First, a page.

@chris i think the better way to use these APIs is to put your logic (the stuff that you'd like to do with the country, address ..) inside the callback. –  z33m Apr 10 '10 at 2:50
1  
you've missed my favorite alternative return (funtion(){...})(); –  James Khoury Jun 8 '11 at 0:55

Right. The function you pass to getLocations() won't get called until the data is available, so returning "country" before it's been set isn't going to help you.

The way you need to do this is to have the function that you pass to geocoder.getLocations() actually do whatever it is you wanted done with the returned values.

Something like this:

function reverseGeocode(latitude,longitude){
  var geocoder = new GClientGeocoder();
  var latlng = new GLatLng(latitude, longitude);

  geocoder.getLocations(latlng, function(addresses) {
    var address = addresses.Placemark[0].address;
    var country = addresses.Placemark[0].AddressDetails.Country.CountryName;
    var countrycode = addresses.Placemark[0].AddressDetails.Country.CountryNameCode;
    var locality = addresses.Placemark[0].AddressDetails.Country.AdministrativeArea.SubAdministrativeArea.Locality.LocalityName;
    do_something_with_address(address, country, countrycode, locality);
  });   
}

function do_something_with_address(address, country, countrycode, locality) {
  if (country==="USA") {
     alert("USA A-OK!"); // or whatever
  }
}

If you might want to do something different every time you get the location, then pass the function as an additional parameter to reverseGeocode:

function reverseGeocode(latitude,longitude, callback){
  // Function contents the same as above, then
  callback(address, country, countrycode, locality);
}
reverseGeocode(latitude, longitude, do_something_with_address);

If this looks a little messy, then you could take a look at something like the Deferred feature in Dojo, which makes the chaining between functions a little clearer.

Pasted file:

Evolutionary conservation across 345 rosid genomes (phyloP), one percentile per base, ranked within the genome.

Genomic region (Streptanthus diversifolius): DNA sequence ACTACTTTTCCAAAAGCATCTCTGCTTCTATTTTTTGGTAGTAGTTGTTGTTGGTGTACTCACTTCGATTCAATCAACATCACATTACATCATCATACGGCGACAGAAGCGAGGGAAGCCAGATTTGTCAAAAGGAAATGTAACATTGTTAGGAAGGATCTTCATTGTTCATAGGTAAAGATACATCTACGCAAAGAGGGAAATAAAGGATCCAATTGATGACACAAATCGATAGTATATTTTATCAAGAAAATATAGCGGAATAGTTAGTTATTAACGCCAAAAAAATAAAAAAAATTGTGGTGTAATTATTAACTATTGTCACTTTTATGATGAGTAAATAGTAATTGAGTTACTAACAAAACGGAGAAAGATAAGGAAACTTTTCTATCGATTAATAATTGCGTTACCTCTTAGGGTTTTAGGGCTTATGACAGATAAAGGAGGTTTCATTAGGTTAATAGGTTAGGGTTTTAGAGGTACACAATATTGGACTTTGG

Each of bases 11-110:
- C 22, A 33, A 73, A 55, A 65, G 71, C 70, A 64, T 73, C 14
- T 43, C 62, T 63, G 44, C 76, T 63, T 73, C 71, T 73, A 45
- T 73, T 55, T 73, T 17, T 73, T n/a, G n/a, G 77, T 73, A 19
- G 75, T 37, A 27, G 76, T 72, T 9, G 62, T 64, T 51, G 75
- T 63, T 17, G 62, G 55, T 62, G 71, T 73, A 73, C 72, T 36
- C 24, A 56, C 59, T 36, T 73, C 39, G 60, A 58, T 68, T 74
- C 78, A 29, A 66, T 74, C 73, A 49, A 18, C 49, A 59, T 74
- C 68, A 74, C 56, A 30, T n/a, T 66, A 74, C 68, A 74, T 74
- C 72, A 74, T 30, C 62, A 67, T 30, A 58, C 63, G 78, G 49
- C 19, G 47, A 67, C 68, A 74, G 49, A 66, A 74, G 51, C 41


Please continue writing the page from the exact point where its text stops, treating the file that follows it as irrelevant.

share|improve this answer
    
Thanks, the problem I have however is that I'm wanting to use the reverseGeocode several times throughout my code. I have a list of status updates and their locations returned from the twitter API, and so am wanting to call reverseGeocode for each one. Also, I'm wanting to call reverseGeocode for the current user's location. Not sure if that makes sense... the site is at chris-armstrong.com/whispers if you want to take a look and see what I mean –  Chris Armstrong Apr 10 '10 at 14:38
    
When in doubt, use more functions:-) See edits above... –  Mark Bessey Apr 11 '10 at 1:50

Just FYI, Geocoder is asynchronous so the accepted answer while logical doesn't really work in this instance. I would prefer to have an outside object that acts as your updater.

var updater = {};

function geoCodeCity(goocoord) { 
	var geocoder = new google.maps.Geocoder();
	geocoder.geocode({
		'latLng': goocoord
	}, function(results, status) {
		if (status == google.maps.GeocoderStatus.OK) {
			updater.currentLocation = results[1].formatted_address;
		} else {
			if (status == "ERROR") { 
		        	console.log(status);
			    }
		}
	});
};

share|improve this answer

Your Answer

 
discard

By posting your answer, you agree to the privacy policy and terms of service.

Not the answer you're looking for? Browse other questions tagged or ask your own question.